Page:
Read further: “How to Increase Customer Lifetime Value (CLV) in E-commerce?

    Could you please share with us your future plans at Onport? How are you going to increase your presence in the market and how will you develop your product next year?

    We want to build the bulk core functionality for marketplaces from the back-office perspective, but we we also appreciate the varying levels of complexity that can affect a marketplace's operations.

    Each marketplace will have its particular operating model, and we need to be able to serve those nuances so our customers can achieve the business logics they want to achieve. We do that via adding new features, order integrations or catalog integrations, and shipping integrations.

    Although we have these features in place, there will always be a customer who comes in with more complex needs than we can support with the current product. In such cases, we invest in our APIs to develop additional capabilities on top of our platform, since we don’t want our customers to feel constrained with what we’ve built. We want them to take what we’ve built and use it as a foundation they can build on to serve their business.

    We have invested a lot in developing headless and API-first architecture so our customers, particularly sophisticated enterprise ones, can have their own internal development teams working with our product and achieving their specific needs, monitor their metrics, and optimize the vendor experience. Thus, that for us will be a big focus—developing additional tools to let our clients do that on top of our platform.

    *Headless architecture is common to e-commerce systems with a decoupled front end (presentation layer) and back end (application layer). Because these two environments are independent of one another, developers and company owners have the option to make data more portable and repurpose content for a specific consumer category or sales channel. As a result, a developer can alter the front end without impacting the back end and vice versa.

    Developers can connect a single back end with numerous ecosystems (front ends), including CMS, PWA, mobile apps, and IoT, by using the API-first strategy, which is typical of headless e-commerce. One e-commerce solution may then incorporate an infinite number of touchpoints, distribute content across them, maintain brand identity, and go omnichannel without any problems.

    Read further: “Best Headless E-commerce Platforms

    Since we are making the transition to the path of working with enterprise customers, we feel that’s what we want and need. Our product can serve as a significant business foundation for clients seeking a solution that can bring a huge return on investment from buying rather than building with marketplace software solutions.

    That presents an interesting space for opportunities. Since you have such a big portfolio of enterprise customers, one of these opportunities is partnering with service providers, right?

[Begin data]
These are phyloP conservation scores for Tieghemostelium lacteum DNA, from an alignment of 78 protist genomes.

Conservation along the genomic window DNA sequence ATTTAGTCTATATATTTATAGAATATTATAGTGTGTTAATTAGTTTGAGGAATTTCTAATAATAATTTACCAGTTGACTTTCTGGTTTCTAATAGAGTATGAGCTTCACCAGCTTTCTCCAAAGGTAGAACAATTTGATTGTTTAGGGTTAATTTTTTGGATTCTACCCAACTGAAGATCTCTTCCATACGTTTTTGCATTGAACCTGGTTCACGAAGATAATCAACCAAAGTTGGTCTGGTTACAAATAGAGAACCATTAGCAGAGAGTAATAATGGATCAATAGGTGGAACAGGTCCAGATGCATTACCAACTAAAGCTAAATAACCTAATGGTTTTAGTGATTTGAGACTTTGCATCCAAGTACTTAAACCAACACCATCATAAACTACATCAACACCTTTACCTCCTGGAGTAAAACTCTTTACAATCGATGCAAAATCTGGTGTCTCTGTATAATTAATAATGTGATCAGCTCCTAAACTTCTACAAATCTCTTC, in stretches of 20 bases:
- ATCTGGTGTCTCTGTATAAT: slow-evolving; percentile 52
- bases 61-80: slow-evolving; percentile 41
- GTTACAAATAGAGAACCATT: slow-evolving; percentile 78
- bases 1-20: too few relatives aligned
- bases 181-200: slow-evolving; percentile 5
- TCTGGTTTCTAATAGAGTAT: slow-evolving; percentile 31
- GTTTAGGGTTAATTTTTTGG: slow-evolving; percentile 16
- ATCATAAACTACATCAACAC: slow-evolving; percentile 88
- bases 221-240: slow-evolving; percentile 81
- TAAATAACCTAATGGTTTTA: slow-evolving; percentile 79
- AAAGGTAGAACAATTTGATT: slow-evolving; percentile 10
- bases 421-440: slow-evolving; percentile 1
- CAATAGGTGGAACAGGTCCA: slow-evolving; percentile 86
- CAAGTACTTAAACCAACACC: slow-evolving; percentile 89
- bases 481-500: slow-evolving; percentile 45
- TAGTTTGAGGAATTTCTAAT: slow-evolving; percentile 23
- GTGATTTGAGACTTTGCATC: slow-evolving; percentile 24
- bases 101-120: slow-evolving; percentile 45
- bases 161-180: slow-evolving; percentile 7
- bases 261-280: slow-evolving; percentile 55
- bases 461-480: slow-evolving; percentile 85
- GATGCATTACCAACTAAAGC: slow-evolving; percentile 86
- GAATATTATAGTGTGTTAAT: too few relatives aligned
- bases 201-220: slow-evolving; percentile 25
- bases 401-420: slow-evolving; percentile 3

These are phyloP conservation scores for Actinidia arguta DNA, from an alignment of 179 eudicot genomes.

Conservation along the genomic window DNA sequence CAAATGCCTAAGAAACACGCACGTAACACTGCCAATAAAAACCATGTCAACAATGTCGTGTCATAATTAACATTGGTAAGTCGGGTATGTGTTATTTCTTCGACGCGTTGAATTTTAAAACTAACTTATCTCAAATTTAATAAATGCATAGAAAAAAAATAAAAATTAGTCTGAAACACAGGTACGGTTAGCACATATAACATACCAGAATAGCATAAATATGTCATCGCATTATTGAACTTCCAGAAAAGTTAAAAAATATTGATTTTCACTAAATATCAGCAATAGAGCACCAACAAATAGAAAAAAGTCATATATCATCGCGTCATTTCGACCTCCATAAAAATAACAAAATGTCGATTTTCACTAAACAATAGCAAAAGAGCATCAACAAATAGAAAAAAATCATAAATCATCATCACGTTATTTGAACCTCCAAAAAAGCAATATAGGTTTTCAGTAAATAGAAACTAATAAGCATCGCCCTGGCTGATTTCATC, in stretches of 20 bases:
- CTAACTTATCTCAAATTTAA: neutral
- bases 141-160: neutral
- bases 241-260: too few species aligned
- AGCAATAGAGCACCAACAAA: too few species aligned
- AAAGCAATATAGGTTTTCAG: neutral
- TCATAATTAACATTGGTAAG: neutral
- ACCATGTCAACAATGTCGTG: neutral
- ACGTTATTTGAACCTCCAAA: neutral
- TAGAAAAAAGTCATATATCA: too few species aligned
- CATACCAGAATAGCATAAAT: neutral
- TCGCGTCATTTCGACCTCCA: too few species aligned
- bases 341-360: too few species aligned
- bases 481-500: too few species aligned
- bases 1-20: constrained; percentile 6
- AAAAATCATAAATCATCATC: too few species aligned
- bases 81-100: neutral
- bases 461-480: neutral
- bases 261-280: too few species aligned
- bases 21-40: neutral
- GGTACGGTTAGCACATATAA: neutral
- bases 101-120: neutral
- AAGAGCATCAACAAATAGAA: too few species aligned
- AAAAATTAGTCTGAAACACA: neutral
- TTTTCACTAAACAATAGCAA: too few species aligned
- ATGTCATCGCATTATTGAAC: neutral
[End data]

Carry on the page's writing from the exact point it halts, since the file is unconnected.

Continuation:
Actually, we actively look for opportunities to build our network of service providers—people who want to understand Onport and build on this technology. We have already engaged with a number of agencies, some of them with an e-commerce focus, Shopify focus, or marketplace focus. We need to have these relationships in order to be able to strengthen our business and better support our customers. Agencies will learn our product much faster than internal development teams and can build on top of our platform in a much more efficient way. So, we are actively looking to build our partnerships.

    Nowadays, e-commerce is not about Magento, Shopware, or Shopify. It’s about services like yours because it’s about automation, headless architecture, and customer engagement. This is quite interesting in terms of network growth.

    Absolutely. I would also like to add that we don’t develop the front-end technology on purpose because we don’t want to be distracted. There are players on the market building front-end experiences, and we are not going to replicate them. What we do well is back-office operations. Then, we and our customers can build their preferred front end.

    We really see ourselves as a part of the modern ecosystem—we play our role, and we want to partner with teams that play their role in turn. E-commerce consulting companies, like yours, in their turn, serve as an excellent intermediary in bringing all of this together.

    It was very useful to understand the main challenges luxury brands may currently face and the optimal solutions to these challenges. It was an honor to learn more about the Onport product firsthand. I gained many insights from our interview. Thank you for that! We wish your company continued success in building an efficient service provider network and continued prosperity!